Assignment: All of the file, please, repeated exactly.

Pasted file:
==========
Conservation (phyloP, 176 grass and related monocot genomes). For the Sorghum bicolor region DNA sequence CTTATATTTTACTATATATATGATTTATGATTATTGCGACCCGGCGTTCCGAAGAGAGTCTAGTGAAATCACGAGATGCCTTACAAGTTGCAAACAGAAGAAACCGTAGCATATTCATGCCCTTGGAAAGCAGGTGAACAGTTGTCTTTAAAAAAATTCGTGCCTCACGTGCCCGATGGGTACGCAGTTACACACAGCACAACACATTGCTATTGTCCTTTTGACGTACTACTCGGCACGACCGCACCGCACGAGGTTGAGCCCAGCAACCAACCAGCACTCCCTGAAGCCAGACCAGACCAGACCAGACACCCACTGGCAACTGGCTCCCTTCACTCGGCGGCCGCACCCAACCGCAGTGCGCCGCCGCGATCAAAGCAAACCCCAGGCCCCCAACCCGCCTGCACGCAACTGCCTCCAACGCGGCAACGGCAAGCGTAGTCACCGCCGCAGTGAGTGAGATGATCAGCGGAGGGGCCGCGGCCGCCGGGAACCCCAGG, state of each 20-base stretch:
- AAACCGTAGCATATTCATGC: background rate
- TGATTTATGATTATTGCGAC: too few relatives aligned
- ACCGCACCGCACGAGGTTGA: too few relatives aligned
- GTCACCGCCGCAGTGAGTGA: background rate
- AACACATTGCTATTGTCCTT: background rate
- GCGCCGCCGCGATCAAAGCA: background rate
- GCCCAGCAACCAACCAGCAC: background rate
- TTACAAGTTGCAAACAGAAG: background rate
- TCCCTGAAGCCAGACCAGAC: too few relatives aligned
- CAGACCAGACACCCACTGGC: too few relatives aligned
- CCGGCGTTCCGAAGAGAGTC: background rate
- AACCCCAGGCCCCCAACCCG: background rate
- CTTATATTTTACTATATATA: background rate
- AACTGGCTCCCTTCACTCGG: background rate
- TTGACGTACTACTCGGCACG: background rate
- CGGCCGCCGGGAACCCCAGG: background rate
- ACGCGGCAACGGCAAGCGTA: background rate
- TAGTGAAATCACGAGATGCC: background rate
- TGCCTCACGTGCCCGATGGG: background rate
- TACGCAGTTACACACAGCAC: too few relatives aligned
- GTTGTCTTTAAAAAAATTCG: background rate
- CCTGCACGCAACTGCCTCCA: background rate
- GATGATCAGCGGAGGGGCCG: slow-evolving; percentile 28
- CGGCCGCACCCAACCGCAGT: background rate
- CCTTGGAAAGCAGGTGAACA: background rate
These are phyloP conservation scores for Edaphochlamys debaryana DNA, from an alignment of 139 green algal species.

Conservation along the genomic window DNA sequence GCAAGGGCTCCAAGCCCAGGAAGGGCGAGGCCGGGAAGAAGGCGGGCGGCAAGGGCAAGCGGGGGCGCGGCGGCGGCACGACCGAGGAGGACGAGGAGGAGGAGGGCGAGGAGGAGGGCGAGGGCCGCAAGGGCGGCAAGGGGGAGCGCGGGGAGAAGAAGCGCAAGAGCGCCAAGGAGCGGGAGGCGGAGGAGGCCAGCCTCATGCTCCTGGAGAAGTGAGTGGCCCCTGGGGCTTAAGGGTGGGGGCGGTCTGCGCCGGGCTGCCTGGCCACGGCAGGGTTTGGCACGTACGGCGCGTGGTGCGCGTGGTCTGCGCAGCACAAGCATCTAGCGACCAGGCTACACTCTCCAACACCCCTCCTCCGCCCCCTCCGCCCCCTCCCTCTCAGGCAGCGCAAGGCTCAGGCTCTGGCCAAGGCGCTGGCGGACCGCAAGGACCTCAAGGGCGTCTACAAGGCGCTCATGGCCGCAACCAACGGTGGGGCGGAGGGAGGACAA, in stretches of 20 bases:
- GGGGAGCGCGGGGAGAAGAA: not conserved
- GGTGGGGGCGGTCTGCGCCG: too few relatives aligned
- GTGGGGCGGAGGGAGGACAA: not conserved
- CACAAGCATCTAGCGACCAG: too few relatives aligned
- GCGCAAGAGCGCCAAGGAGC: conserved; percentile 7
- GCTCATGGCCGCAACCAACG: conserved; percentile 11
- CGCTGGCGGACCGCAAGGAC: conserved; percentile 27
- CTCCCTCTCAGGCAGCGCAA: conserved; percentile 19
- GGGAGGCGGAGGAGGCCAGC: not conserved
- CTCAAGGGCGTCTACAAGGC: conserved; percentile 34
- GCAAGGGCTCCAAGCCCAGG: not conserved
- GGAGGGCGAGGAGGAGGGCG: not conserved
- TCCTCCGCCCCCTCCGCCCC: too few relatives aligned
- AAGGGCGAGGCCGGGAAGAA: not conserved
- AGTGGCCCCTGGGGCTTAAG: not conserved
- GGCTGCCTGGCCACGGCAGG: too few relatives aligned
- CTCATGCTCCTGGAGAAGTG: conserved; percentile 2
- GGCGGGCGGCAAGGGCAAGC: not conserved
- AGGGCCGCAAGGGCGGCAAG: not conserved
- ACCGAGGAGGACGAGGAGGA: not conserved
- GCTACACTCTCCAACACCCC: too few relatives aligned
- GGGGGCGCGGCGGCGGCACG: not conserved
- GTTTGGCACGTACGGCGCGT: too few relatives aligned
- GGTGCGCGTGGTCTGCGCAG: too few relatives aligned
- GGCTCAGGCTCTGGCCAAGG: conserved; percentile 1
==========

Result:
Conservation (phyloP, 176 grass and related monocot genomes). For the Sorghum bicolor region DNA sequence CTTATATTTTACTATATATATGATTTATGATTATTGCGACCCGGCGTTCCGAAGAGAGTCTAGTGAAATCACGAGATGCCTTACAAGTTGCAAACAGAAGAAACCGTAGCATATTCATGCCCTTGGAAAGCAGGTGAACAGTTGTCTTTAAAAAAATTCGTGCCTCACGTGCCCGATGGGTACGCAGTTACACACAGCACAACACATTGCTATTGTCCTTTTGACGTACTACTCGGCACGACCGCACCGCACGAGGTTGAGCCCAGCAACCAACCAGCACTCCCTGAAGCCAGACCAGACCAGACCAGACACCCACTGGCAACTGGCTCCCTTCACTCGGCGGCCGCACCCAACCGCAGTGCGCCGCCGCGATCAAAGCAAACCCCAGGCCCCCAACCCGCCTGCACGCAACTGCCTCCAACGCGGCAACGGCAAGCGTAGTCACCGCCGCAGTGAGTGAGATGATCAGCGGAGGGGCCGCGGCCGCCGGGAACCCCAGG, state of each 20-base stretch:
- AAACCGTAGCATATTCATGC: background rate
- TGATTTATGATTATTGCGAC: too few relatives aligned
- ACCGCACCGCACGAGGTTGA: too few relatives aligned
- GTCACCGCCGCAGTGAGTGA: background rate
- AACACATTGCTATTGTCCTT: background rate
- GCGCCGCCGCGATCAAAGCA: background rate
- GCCCAGCAACCAACCAGCAC: background rate
- TTACAAGTTGCAAACAGAAG: background rate
- TCCCTGAAGCCAGACCAGAC: too few relatives aligned
- CAGACCAGACACCCACTGGC: too few relatives aligned
- CCGGCGTTCCGAAGAGAGTC: background rate
- AACCCCAGGCCCCCAACCCG: background rate
- CTTATATTTTACTATATATA: background rate
- AACTGGCTCCCTTCACTCGG: background rate
- TTGACGTACTACTCGGCACG: background rate
- CGGCCGCCGGGAACCCCAGG: background rate
- ACGCGGCAACGGCAAGCGTA: background rate
- TAGTGAAATCACGAGATGCC: background rate
- TGCCTCACGTGCCCGATGGG: background rate
- TACGCAGTTACACACAGCAC: too few relatives aligned
- GTTGTCTTTAAAAAAATTCG: background rate
- CCTGCACGCAACTGCCTCCA: background rate
- GATGATCAGCGGAGGGGCCG: slow-evolving; percentile 28
- CGGCCGCACCCAACCGCAGT: background rate
- CCTTGGAAAGCAGGTGAACA: background rate
These are phyloP conservation scores for Edaphochlamys debaryana DNA, from an alignment of 139 green algal species.

Conservation along the genomic window DNA sequence GCAAGGGCTCCAAGCCCAGGAAGGGCGAGGCCGGGAAGAAGGCGGGCGGCAAGGGCAAGCGGGGGCGCGGCGGCGGCACGACCGAGGAGGACGAGGAGGAGGAGGGCGAGGAGGAGGGCGAGGGCCGCAAGGGCGGCAAGGGGGAGCGCGGGGAGAAGAAGCGCAAGAGCGCCAAGGAGCGGGAGGCGGAGGAGGCCAGCCTCATGCTCCTGGAGAAGTGAGTGGCCCCTGGGGCTTAAGGGTGGGGGCGGTCTGCGCCGGGCTGCCTGGCCACGGCAGGGTTTGGCACGTACGGCGCGTGGTGCGCGTGGTCTGCGCAGCACAAGCATCTAGCGACCAGGCTACACTCTCCAACACCCCTCCTCCGCCCCCTCCGCCCCCTCCCTCTCAGGCAGCGCAAGGCTCAGGCTCTGGCCAAGGCGCTGGCGGACCGCAAGGACCTCAAGGGCGTCTACAAGGCGCTCATGGCCGCAACCAACGGTGGGGCGGAGGGAGGACAA, in stretches of 20 bases:
- GGGGAGCGCGGGGAGAAGAA: not conserved
- GGTGGGGGCGGTCTGCGCCG: too few relatives aligned
- GTGGGGCGGAGGGAGGACAA: not conserved
- CACAAGCATCTAGCGACCAG: too few relatives aligned
- GCGCAAGAGCGCCAAGGAGC: conserved; percentile 7
- GCTCATGGCCGCAACCAACG: conserved; percentile 11
- CGCTGGCGGACCGCAAGGAC: conserved; percentile 27
- CTCCCTCTCAGGCAGCGCAA: conserved; percentile 19
- GGGAGGCGGAGGAGGCCAGC: not conserved
- CTCAAGGGCGTCTACAAGGC: conserved; percentile 34
- GCAAGGGCTCCAAGCCCAGG: not conserved
- GGAGGGCGAGGAGGAGGGCG: not conserved
- TCCTCCGCCCCCTCCGCCCC: too few relatives aligned
- AAGGGCGAGGCCGGGAAGAA: not conserved
- AGTGGCCCCTGGGGCTTAAG: not conserved
- GGCTGCCTGGCCACGGCAGG: too few relatives aligned
- CTCATGCTCCTGGAGAAGTG: conserved; percentile 2
- GGCGGGCGGCAAGGGCAAGC: not conserved
- AGGGCCGCAAGGGCGGCAAG: not conserved
- ACCGAGGAGGACGAGGAGGA: not conserved
- GCTACACTCTCCAACACCCC: too few relatives aligned
- GGGGGCGCGGCGGCGGCACG: not conserved
- GTTTGGCACGTACGGCGCGT: too few relatives aligned
- GGTGCGCGTGGTCTGCGCAG: too few relatives aligned
- GGCTCAGGCTCTGGCCAAGG: conserved; percentile 1